Council to start Hoylake ‘amenity beach’ discussions with Natural England

Hoylake Beach. Image supplied by We Love Hoylake
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Councillors have backed the results of a recent public consultation over the future of Hoylake beach – but will now need to enter negotiations with Natural England in order to secure approval to remove plants and vegetation.

At a meeting of the environment, climate emergency and transport committee on Monday 15 April, a majority of members voted in favour of the ‘amenity beach’ option.

It had been supported by roughly two-thirds of those who responded to the recent survey, and proposes the removal of just over three hectares of vegetation towards Trinity Road, around the lifeboat station.

It marks a victory for the campaign groups who have been calling for a section of the beach to be raked, and is a significant step forward in a debate which has been going on for five years, with other groups arguing nature should be allowed to take its course.

Campaigner Charlotte Smith read a statement on behalf of Hoylake Beach Community. She said the beach was a “crown jewel that has been taken away from us” and criticised the council for previously ignoring the strength of public feeling about the issue.

Presenting the report to members, Jason Gooding, the council’s Director of Neighbourhood Services, told members the option will need to be approved by Natural England.

Liberal Democrat councillor, Allan Brame, asked whether the committee could choose to ignore Natural England, but was advised by council officers that as a ‘regulatory body’ they have the power to enforce and take action against the local authority.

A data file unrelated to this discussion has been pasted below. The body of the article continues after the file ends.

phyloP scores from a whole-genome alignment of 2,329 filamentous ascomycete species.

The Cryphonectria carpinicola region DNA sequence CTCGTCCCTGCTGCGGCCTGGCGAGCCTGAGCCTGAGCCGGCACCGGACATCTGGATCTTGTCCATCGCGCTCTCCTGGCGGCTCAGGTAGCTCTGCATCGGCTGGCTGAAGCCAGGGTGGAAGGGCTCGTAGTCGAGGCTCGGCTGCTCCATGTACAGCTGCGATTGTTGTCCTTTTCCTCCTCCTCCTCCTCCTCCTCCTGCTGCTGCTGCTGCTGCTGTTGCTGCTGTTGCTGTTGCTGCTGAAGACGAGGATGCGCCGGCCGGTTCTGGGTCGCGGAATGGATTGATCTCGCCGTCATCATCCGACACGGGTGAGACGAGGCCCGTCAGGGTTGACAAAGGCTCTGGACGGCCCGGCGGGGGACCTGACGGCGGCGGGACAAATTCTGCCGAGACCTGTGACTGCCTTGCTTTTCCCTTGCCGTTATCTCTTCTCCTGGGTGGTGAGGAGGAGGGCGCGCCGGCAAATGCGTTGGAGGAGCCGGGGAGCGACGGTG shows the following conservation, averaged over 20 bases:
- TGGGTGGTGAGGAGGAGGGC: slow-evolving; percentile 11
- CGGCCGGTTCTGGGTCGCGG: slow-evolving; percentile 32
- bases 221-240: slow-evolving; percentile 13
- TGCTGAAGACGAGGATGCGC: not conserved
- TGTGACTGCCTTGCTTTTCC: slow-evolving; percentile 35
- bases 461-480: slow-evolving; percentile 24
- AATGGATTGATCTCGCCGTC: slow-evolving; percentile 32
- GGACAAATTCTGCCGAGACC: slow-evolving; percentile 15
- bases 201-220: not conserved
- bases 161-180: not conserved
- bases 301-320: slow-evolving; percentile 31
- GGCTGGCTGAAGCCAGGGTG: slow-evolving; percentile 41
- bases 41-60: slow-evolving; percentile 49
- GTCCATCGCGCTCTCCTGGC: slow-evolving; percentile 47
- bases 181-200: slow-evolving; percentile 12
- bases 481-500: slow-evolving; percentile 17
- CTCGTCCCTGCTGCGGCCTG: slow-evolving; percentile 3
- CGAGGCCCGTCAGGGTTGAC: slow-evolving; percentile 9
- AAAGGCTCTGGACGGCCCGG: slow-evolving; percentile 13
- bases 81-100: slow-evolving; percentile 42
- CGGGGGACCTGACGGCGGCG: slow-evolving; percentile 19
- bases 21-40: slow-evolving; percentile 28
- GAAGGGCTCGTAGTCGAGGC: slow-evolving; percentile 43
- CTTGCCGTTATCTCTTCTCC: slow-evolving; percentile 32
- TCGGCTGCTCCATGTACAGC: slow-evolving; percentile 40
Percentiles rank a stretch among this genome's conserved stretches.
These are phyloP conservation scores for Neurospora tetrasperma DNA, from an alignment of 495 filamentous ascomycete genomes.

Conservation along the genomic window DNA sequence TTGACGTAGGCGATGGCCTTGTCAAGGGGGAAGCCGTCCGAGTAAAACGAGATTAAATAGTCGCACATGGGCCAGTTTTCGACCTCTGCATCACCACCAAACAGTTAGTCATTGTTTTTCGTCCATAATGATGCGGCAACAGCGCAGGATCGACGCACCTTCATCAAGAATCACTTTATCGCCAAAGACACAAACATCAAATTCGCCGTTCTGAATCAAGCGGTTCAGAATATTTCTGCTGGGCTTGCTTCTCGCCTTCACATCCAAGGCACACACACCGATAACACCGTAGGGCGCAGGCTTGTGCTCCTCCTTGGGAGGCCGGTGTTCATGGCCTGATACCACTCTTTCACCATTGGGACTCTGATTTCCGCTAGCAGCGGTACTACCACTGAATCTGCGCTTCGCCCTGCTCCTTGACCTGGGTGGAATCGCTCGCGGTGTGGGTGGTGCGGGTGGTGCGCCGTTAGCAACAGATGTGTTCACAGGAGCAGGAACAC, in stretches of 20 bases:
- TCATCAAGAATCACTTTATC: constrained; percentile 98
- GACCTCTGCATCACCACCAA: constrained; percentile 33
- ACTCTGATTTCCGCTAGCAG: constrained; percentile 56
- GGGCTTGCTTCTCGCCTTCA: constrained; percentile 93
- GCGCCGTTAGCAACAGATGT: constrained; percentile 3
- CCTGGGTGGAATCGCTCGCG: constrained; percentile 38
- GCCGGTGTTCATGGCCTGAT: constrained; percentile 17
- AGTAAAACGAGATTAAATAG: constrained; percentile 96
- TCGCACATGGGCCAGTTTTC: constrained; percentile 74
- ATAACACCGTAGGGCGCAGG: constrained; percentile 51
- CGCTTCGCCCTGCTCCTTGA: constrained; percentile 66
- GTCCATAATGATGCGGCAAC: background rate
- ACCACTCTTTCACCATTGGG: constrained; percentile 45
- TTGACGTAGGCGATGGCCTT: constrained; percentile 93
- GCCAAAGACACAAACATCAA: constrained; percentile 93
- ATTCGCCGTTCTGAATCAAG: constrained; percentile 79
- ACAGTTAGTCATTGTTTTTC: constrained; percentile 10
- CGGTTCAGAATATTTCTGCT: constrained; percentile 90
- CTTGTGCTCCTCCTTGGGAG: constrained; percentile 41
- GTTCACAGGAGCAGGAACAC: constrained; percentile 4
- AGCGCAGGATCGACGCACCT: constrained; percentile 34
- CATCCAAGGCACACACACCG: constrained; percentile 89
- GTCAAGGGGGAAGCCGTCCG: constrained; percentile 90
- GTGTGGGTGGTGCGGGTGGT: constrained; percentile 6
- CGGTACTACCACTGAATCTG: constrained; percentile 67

Hoylake and Meols Conservative councillor, Max Booth, backed the proposal, arguing “we need to send a united message to Natural England” and “restore faith in the [democratic] process”.

However, Green Party councillor, Jason Walsh argued the consultation had been “rushed through”. He said the beach now has “some of the rarest species [of plants] on earth”, and said the council is “picking a fight with nature”.

Chair of the committee, Cllr Liz Grey, who has been the subject of highly personal criticism from some of the campaigners who wanted raking to resume, said while she had disagreed with some about the way forward, she had been calling for a compromise since 2019.

It is believed unlikely the new Beach Management Plan will receive final approval from Natural England before September 2024.

Work on removing vegetation cannot begin before April 2025 due to wildlife restrictions.

The council says the plan will also include activities to address the maintenance of drains, the maintenance of Hoylake boating lake and managing sand blown on to the promenade.